Review of Mean Girls – a musical movie depicting high school cruelty with a sugary tone.

Estimated read time 3 min read


The popular high school comedy centered around social hierarchy has now entered its third stage of development, following in the footsteps of successful adaptations like Hairspray, The Producers, and The Color Purple. This includes the original movie, a stage musical, and then a movie version of the musical. When the 2004 film first premiered, my personal response was a negative review, as I felt it fell short compared to other similar films such as Clueless, Election, and 10 Things I Hate About You. Furthermore, I believed it tried to address the issue of beauty standards while also indulging in them.

However, I may have not given enough focus to the standout comedic lines; Tina Fey, the screenwriter, ultimately created a genuine masterpiece with the television show 30 Rock. She was able to effectively portray the constant struggle between achieving success and showing kindness through her own character. Furthermore, the Broadway adaptation of Mean Girls was a significant improvement from the film because the addition of musical elements made it more comically dramatic, explicitly highlighting the “diva” theme. This movie version also succeeds in a similar manner, although it suffers in the prolonged third act, similar to the subsequent film adaptation.

Angourie Rice portrays the character originally portrayed by Lindsay Lohan: a kind and naive teenager named Cady who was previously homeschooled by her scholarly mother in Kenya. Cady is now living in the United States and must navigate fitting in at a new high school where her nerdy appearance (though beautiful) makes her an outsider. Tina Fey returns as her former math teacher, Ms. Norbury, while Jon Hamm takes on the role of a cringe-worthy sports coach and sexual relations counselor. The film also features another memorable cameo appearance.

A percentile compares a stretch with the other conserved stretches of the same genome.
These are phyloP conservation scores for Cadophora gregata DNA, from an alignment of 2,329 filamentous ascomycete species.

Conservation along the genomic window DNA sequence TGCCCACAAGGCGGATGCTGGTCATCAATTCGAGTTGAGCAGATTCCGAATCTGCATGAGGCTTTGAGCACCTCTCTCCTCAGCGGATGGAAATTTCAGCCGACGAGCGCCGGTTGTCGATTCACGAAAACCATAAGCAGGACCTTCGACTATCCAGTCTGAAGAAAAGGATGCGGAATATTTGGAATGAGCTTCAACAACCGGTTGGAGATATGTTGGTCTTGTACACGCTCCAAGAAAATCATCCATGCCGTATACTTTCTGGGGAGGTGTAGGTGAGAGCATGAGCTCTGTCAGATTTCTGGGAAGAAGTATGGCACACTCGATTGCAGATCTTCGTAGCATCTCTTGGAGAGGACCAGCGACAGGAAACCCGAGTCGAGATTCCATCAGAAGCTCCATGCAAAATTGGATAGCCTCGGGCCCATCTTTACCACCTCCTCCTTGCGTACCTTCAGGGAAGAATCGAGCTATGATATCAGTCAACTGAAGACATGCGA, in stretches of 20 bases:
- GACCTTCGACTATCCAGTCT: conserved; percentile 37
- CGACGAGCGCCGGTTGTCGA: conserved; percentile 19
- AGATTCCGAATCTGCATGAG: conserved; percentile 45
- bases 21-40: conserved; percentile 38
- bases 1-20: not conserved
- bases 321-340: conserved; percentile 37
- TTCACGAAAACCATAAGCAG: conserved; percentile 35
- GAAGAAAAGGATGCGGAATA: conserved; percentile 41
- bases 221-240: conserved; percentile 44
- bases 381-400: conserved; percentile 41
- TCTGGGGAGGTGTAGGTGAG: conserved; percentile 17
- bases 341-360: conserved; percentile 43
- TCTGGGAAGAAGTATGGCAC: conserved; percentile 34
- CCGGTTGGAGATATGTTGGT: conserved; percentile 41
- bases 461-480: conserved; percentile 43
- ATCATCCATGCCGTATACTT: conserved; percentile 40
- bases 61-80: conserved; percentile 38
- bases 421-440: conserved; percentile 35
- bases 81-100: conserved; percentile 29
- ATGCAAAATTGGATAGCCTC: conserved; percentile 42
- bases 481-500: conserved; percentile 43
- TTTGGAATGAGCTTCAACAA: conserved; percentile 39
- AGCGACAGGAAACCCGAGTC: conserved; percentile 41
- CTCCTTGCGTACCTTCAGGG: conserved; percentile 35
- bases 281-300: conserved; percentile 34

New student Cady is mentored by the knowledgeable and socially outcast Damian and Janis as she navigates the complexities of high school. Jaquel Spivey and Auli’i Cravalho deliver outstanding performances as they not only support Cady, but also serve as the narrators, immersing the audience in the 112-minute story as if it were a TikTok video on a smartphone. Damian and Janis, who exist outside of the traditional power structure, are able to show Cady the many cliques and sources of influence within the school, with the most intimidating being the popular “plastics” – a group of mean girls and Instagram influencers who hold all the power.

The pouting queen of capricious blonde cruelty, Regina, who was originally portrayed by Rachel McAdams and is now played by Renée Rapp, rules over them. It is entertaining for Regina to pretend to welcome Cady into their group, and Janis, who has a history with Regina, encourages Cady to join and infiltrate this hateful group. However, it is possible that Cady may end up enjoying being a shallow blonde “plastic.” Within the mean girls themselves, Avantika Vantanapu steals the scene as the outrageously vapid Karen. She performs the movie’s best song, “Sexy,” during the Halloween party scene. Busy Phillips is hilarious as Regina’s needy mother, who desperately wants to be a part of her daughter’s clique.

Although there are moments of humor and enjoyment throughout, the portrayal of Ms. Norbury as a drug dealer in this business-themed film feels forced and unconvincing. The lack of laughs makes it not worth the effort, and it takes a while for the final resolution and Cady’s personal growth to come to fruition. However, the musical numbers provide a temporary burst of energy, and the traditional jokes are well-executed.

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